MELISSA BLOCK, HOST:
About a third of all nursing home patients suffer some sort of harm as a result of their treatment. That's the conclusion of the most comprehensive nursing home safety study ever conducted by the federal government. The study found that most of that harm is preventable, and that it costs taxpayers nearly $3 billion in extra hospitalizations.
NPR's Ina Jaffe explains.
INA JAFFE, BYLINE: On the last day of his life, Charles Caldwell was surrounded by seven members of his family. But no one thought he was dying. He was in a Dallas-area nursing home, recuperating from surgery to insert a feeding tube.
BILL PUTNAM: Because he had Parkinson's and had lost his ability to swallow.
JAFFE: That's Caldwell's son-in-law, Bill Putnam. He says things began to go wrong when a practical nurse gave Caldwell some medication through his feeding tube. She couldn't get it to stay down, so she used three large syringes to force the liquid into Caldwell's stomach. He soon began to choke.
PUTNAM: This medication is traveling up his esophagus and into his lungs, and he can't expel it like you and I could. So within minutes, Dad is thrashing his arms and legs for his last breath. He has no pulse. His eyes are fixed. He is not breathing, and Dad had drowned in front of his family.
JAFFE: Caldwell died in 2008. So while this was not one of the cases examined for the new report, investigators say it's representative of the misjudgment and ignorance that they found over and over again.
RUTH ANN DORRILL: We were surprised at the seriousness of many of our cases.
JAFFE: That's Ruth Ann Dorrill, a deputy regional inspector general in the Department of Health and Human Services. That's the office that conducted the study. She says that a lot of the problems they saw were failures in ordinary, everyday care.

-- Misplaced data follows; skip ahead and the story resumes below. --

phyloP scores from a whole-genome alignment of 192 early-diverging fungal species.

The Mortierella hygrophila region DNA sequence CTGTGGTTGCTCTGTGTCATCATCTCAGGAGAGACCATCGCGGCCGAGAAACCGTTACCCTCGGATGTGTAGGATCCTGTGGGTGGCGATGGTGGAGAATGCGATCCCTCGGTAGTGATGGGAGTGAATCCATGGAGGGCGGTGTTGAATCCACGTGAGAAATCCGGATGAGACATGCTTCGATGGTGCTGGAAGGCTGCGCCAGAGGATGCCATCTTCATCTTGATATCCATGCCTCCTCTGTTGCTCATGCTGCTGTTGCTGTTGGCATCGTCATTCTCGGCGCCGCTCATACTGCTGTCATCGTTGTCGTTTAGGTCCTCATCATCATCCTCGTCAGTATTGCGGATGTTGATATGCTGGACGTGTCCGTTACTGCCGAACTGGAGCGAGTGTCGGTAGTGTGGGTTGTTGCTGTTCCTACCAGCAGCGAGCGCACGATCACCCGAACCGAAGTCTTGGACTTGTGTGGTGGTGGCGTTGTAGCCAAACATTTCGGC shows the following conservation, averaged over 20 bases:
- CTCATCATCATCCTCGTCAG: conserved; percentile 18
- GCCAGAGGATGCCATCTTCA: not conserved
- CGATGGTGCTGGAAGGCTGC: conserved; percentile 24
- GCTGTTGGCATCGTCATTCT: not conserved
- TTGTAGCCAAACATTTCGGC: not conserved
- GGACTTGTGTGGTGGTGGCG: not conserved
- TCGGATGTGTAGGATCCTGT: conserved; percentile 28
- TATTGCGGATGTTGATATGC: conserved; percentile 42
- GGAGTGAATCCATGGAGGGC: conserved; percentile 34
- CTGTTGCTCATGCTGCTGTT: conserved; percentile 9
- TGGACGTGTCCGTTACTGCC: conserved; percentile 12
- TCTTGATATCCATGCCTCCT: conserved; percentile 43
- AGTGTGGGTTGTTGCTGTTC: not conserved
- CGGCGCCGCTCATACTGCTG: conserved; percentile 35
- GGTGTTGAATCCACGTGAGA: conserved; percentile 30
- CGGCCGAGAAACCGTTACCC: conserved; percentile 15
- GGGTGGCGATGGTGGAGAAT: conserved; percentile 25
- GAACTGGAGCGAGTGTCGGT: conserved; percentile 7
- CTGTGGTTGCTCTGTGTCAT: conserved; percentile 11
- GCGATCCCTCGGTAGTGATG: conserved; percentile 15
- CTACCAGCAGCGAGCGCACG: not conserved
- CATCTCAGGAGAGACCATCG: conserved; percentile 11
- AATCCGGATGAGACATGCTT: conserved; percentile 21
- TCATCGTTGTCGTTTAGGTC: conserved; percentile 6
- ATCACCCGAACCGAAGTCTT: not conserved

DORRILL: Lack of monitoring and paying attention was definitely a factor, and then what clinicians would call substandard medical care.
JAFFE: Can you give me an example?
DORRILL: For example, a patient was already on 15 medications, and then they were given an additional anticoagulant, like an aspirin; and then they would have a bleed, a fatal bleed.
JAFFE: The study found that about 60 percent of nursing home residents that were harmed found themselves back in the hospital as a result.
DORRILL: And that came to a tune of $2.8 billion to Medicare, in one year alone.
JAFFE: Nursing homes are inspected by state officials, not the federal government. Investigators hope this report will provide guidance for state inspections and improve patient safety. The nursing home industry doesn't dispute the findings of the report. But industry representatives say it doesn't take into account more recent initiatives to improve care. Dr. David Gifford is head of quality and regulatory affairs for the American Health Care Association, which represents about 60 percent of nursing homes.
DAVID GIFFORD: The report reflected care from 2011 and 2012, and it was in 2012 that we started our initiative. And so we've been seeing progress since 2012, but we still have a ways to go.
JAFFE: A very long way, according to Toby Edelman. She's a senior policy attorney with the Center for Medicare Advocacy. She thinks the inspector general's report suggests a simple remedy.
TOBY EDELMAN: The inspector general found that the staff didn't monitor residents, and delayed providing necessary care. Those are staffing issues. We don't have enough nurses in nursing homes providing care to residents.
JAFFE: But for Charles Caldwell's family, it wasn't just the size of the nursing home staff, but what they were trained - or not trained - to do that meant the difference between life and death.
Ina Jaffe, NPR News.
(SOUNDBITE OF MUSIC)
NPR transcripts are created on a rush deadline by Verb8tm, Inc., an NPR contractor, and produced using a proprietary transcription process developed with NPR. This text may not be in its final form and may be updated or revised in the future. Accuracy and availability may vary. The authoritative record of NPR’s programming is the audio record.